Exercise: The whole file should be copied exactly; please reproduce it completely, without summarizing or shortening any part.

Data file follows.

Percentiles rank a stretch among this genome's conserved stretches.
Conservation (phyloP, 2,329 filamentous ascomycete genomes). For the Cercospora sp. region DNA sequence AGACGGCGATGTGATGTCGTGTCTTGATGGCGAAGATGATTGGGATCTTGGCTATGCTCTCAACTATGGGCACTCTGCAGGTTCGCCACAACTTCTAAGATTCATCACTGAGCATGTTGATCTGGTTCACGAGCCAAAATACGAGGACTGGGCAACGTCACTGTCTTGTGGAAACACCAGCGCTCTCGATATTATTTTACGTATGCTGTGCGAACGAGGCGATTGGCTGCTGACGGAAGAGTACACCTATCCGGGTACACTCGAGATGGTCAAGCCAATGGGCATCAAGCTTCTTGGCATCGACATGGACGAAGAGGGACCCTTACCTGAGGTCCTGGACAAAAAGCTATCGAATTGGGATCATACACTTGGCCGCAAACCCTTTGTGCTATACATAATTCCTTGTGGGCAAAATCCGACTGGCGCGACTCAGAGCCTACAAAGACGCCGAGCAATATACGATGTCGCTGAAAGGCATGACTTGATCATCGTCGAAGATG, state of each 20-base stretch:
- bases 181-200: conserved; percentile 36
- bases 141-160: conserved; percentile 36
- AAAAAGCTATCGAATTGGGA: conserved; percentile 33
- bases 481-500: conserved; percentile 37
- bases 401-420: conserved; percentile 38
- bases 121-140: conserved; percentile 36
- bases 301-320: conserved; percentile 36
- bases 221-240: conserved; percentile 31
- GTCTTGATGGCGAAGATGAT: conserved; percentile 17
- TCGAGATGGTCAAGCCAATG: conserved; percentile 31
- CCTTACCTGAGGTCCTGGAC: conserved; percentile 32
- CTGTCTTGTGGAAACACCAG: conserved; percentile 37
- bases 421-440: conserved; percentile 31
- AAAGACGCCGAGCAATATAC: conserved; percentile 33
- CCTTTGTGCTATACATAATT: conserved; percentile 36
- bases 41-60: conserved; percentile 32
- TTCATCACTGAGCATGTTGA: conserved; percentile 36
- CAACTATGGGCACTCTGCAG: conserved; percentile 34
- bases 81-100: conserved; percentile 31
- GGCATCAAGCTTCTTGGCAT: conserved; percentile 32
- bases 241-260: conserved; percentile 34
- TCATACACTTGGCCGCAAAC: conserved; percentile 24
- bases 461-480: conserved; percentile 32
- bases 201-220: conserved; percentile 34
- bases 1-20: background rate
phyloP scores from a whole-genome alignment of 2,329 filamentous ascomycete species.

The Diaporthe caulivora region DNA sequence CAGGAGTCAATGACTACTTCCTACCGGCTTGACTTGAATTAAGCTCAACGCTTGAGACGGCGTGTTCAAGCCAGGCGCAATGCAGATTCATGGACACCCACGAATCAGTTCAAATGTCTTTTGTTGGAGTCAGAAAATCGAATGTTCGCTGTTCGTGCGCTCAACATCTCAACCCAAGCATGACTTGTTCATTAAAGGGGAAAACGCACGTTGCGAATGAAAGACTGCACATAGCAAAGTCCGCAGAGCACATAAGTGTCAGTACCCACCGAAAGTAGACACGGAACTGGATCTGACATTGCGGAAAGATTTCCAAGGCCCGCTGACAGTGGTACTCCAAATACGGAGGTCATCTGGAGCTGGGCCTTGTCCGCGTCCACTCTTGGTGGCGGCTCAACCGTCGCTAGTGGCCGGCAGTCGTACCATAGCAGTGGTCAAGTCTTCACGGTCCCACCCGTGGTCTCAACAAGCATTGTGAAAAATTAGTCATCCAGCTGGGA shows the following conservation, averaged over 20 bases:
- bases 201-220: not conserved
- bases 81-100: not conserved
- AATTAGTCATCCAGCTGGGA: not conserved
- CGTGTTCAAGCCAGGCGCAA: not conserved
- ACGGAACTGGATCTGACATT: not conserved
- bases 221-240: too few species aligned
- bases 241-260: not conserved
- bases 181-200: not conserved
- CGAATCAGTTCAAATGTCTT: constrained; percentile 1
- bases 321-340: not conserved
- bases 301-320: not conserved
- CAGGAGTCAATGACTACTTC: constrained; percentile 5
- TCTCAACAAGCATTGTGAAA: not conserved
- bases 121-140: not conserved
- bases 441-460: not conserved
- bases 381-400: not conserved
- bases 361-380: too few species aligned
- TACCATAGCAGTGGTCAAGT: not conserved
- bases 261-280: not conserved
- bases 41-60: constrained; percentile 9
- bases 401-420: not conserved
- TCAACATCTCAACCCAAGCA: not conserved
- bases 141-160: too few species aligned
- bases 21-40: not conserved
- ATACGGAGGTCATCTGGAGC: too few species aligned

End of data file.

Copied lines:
Percentiles rank a stretch among this genome's conserved stretches.
Conservation (phyloP, 2,329 filamentous ascomycete genomes). For the Cercospora sp. region DNA sequence AGACGGCGATGTGATGTCGTGTCTTGATGGCGAAGATGATTGGGATCTTGGCTATGCTCTCAACTATGGGCACTCTGCAGGTTCGCCACAACTTCTAAGATTCATCACTGAGCATGTTGATCTGGTTCACGAGCCAAAATACGAGGACTGGGCAACGTCACTGTCTTGTGGAAACACCAGCGCTCTCGATATTATTTTACGTATGCTGTGCGAACGAGGCGATTGGCTGCTGACGGAAGAGTACACCTATCCGGGTACACTCGAGATGGTCAAGCCAATGGGCATCAAGCTTCTTGGCATCGACATGGACGAAGAGGGACCCTTACCTGAGGTCCTGGACAAAAAGCTATCGAATTGGGATCATACACTTGGCCGCAAACCCTTTGTGCTATACATAATTCCTTGTGGGCAAAATCCGACTGGCGCGACTCAGAGCCTACAAAGACGCCGAGCAATATACGATGTCGCTGAAAGGCATGACTTGATCATCGTCGAAGATG, state of each 20-base stretch:
- bases 181-200: conserved; percentile 36
- bases 141-160: conserved; percentile 36
- AAAAAGCTATCGAATTGGGA: conserved; percentile 33
- bases 481-500: conserved; percentile 37
- bases 401-420: conserved; percentile 38
- bases 121-140: conserved; percentile 36
- bases 301-320: conserved; percentile 36
- bases 221-240: conserved; percentile 31
- GTCTTGATGGCGAAGATGAT: conserved; percentile 17
- TCGAGATGGTCAAGCCAATG: conserved; percentile 31
- CCTTACCTGAGGTCCTGGAC: conserved; percentile 32
- CTGTCTTGTGGAAACACCAG: conserved; percentile 37
- bases 421-440: conserved; percentile 31
- AAAGACGCCGAGCAATATAC: conserved; percentile 33
- CCTTTGTGCTATACATAATT: conserved; percentile 36
- bases 41-60: conserved; percentile 32
- TTCATCACTGAGCATGTTGA: conserved; percentile 36
- CAACTATGGGCACTCTGCAG: conserved; percentile 34
- bases 81-100: conserved; percentile 31
- GGCATCAAGCTTCTTGGCAT: conserved; percentile 32
- bases 241-260: conserved; percentile 34
- TCATACACTTGGCCGCAAAC: conserved; percentile 24
- bases 461-480: conserved; percentile 32
- bases 201-220: conserved; percentile 34
- bases 1-20: background rate
phyloP scores from a whole-genome alignment of 2,329 filamentous ascomycete species.

The Diaporthe caulivora region DNA sequence CAGGAGTCAATGACTACTTCCTACCGGCTTGACTTGAATTAAGCTCAACGCTTGAGACGGCGTGTTCAAGCCAGGCGCAATGCAGATTCATGGACACCCACGAATCAGTTCAAATGTCTTTTGTTGGAGTCAGAAAATCGAATGTTCGCTGTTCGTGCGCTCAACATCTCAACCCAAGCATGACTTGTTCATTAAAGGGGAAAACGCACGTTGCGAATGAAAGACTGCACATAGCAAAGTCCGCAGAGCACATAAGTGTCAGTACCCACCGAAAGTAGACACGGAACTGGATCTGACATTGCGGAAAGATTTCCAAGGCCCGCTGACAGTGGTACTCCAAATACGGAGGTCATCTGGAGCTGGGCCTTGTCCGCGTCCACTCTTGGTGGCGGCTCAACCGTCGCTAGTGGCCGGCAGTCGTACCATAGCAGTGGTCAAGTCTTCACGGTCCCACCCGTGGTCTCAACAAGCATTGTGAAAAATTAGTCATCCAGCTGGGA shows the following conservation, averaged over 20 bases:
- bases 201-220: not conserved
- bases 81-100: not conserved
- AATTAGTCATCCAGCTGGGA: not conserved
- CGTGTTCAAGCCAGGCGCAA: not conserved
- ACGGAACTGGATCTGACATT: not conserved
- bases 221-240: too few species aligned
- bases 241-260: not conserved
- bases 181-200: not conserved
- CGAATCAGTTCAAATGTCTT: constrained; percentile 1
- bases 321-340: not conserved
- bases 301-320: not conserved
- CAGGAGTCAATGACTACTTC: constrained; percentile 5
- TCTCAACAAGCATTGTGAAA: not conserved
- bases 121-140: not conserved
- bases 441-460: not conserved
- bases 381-400: not conserved
- bases 361-380: too few species aligned
- TACCATAGCAGTGGTCAAGT: not conserved
- bases 261-280: not conserved
- bases 41-60: constrained; percentile 9
- bases 401-420: not conserved
- TCAACATCTCAACCCAAGCA: not conserved
- bases 141-160: too few species aligned
- bases 21-40: not conserved
- ATACGGAGGTCATCTGGAGC: too few species aligned